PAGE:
List of rare diseases in Ireland

Alastair Kent, Alison Wilson, Dr Miriam McCarthy, Jim Wells MLA, David O'PreyOn a beautiful sunny 3rd March, over 100 people gathered at Stormont, Belfast for our second annual Rare Disease Day event in Northern Ireland and the national launch of our report Improving Lives, Optimising Resources: A Vision for the UK Rare Disease Strategy. The group was made up of a wide range of stakeholders from the rare disease community including patients, families and carers, clinicians, researchers and representatives from the Department of Health, Social Services and Public Safety (DHSSPS). It was hosted by Jim Wells MLA, Chair of the Health, Social Services and Public Safety Committee, who we’re very grateful to for standing in at (very) short notice when Michelle O’Neill MLA was called away due to a family emergency. There were also a number of other MLAs in attendance including Samuel Gardiner, Kieran McCarthy, Conall McDevitt, Alex Easton, Anna Lo and Trevor Lunn.

Alison WilsonJim Wells MLA began by welcoming everyone to the event and said he was heartened by the great turnout. He explained that his interest in rare diseases began when his daughter was diagnosed with retinitis pigmentosa, which led to him learning more about the extent of rare diseases in Northern Ireland. He has found this to be an issue which the general public tend to know very little about and so the importance of an alliance, such as Rare Disease UK (RDUK), to campaign for the needs of rare disease patients is crucial. He passed his thanks to everyone for attending and wished all the best for future work to benefit those that require help and support.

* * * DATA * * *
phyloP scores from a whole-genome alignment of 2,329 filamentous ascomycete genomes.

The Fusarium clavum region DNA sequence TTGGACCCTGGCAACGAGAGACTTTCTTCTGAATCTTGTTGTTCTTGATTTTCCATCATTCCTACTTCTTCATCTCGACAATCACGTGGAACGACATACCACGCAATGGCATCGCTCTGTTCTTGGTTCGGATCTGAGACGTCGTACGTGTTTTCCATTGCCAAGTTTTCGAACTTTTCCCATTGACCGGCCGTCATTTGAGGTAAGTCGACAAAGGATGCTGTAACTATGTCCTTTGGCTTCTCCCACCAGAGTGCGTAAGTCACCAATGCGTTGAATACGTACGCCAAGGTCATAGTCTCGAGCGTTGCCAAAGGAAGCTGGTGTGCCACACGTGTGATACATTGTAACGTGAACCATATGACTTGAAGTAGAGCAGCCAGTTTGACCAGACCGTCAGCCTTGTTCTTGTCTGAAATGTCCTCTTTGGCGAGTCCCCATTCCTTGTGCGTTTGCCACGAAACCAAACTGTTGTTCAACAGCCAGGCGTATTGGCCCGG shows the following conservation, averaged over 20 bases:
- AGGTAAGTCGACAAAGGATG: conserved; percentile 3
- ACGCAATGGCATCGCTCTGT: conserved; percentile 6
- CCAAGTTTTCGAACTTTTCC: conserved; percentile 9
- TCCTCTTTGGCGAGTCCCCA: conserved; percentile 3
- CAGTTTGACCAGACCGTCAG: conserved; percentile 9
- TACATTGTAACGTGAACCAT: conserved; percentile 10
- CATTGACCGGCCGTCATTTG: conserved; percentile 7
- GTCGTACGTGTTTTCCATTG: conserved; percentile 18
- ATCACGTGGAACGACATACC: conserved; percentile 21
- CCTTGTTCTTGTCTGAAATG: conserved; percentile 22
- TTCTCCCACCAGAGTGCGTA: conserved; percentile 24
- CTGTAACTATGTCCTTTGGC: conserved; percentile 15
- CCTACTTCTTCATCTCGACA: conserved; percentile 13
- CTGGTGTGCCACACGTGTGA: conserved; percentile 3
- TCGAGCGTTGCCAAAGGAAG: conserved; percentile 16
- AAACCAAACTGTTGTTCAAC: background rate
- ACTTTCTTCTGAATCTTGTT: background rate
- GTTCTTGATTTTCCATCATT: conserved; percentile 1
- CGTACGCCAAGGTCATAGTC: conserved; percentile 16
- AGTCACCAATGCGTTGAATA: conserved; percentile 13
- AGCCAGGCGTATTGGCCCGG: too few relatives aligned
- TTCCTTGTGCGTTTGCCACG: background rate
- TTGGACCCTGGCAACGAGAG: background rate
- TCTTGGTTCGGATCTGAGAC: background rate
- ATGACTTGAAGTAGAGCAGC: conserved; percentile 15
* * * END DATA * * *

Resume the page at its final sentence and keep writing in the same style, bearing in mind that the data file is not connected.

Our next speaker was David O’Prey, carer for Mr Begley who has Loeys-Dietz syndrome, a rare genetic condition that affects the connective tissue in the body. Mr Begley was misdiagnosed for 17 years and in 2001 had to undergo a 14 hour heart operation. David explained his opinion that the health services don’t understand this condition and that it is time the health authorities in Northern Ireland learnt how to deal with rare conditions. David had to fight to get a meeting with a professor in London after his request ‘fell on deaf ears’, yet he feels that without the connection that was eventually made with the Royal Brompton, Mr Begley would not be here today. He made a plea for the DHSSPS to better help those with rare diseases and explained his frustration at how difficult it can be to access services and support that should be readily available. He added that the health service is letting people down and he believes that a strategy for rare diseases is essential to improve the experiences of these patients and reduce the problems they currently face. He believes that people with rare diseases need to work together, speak out and ask questions to ensure the situation is improved.

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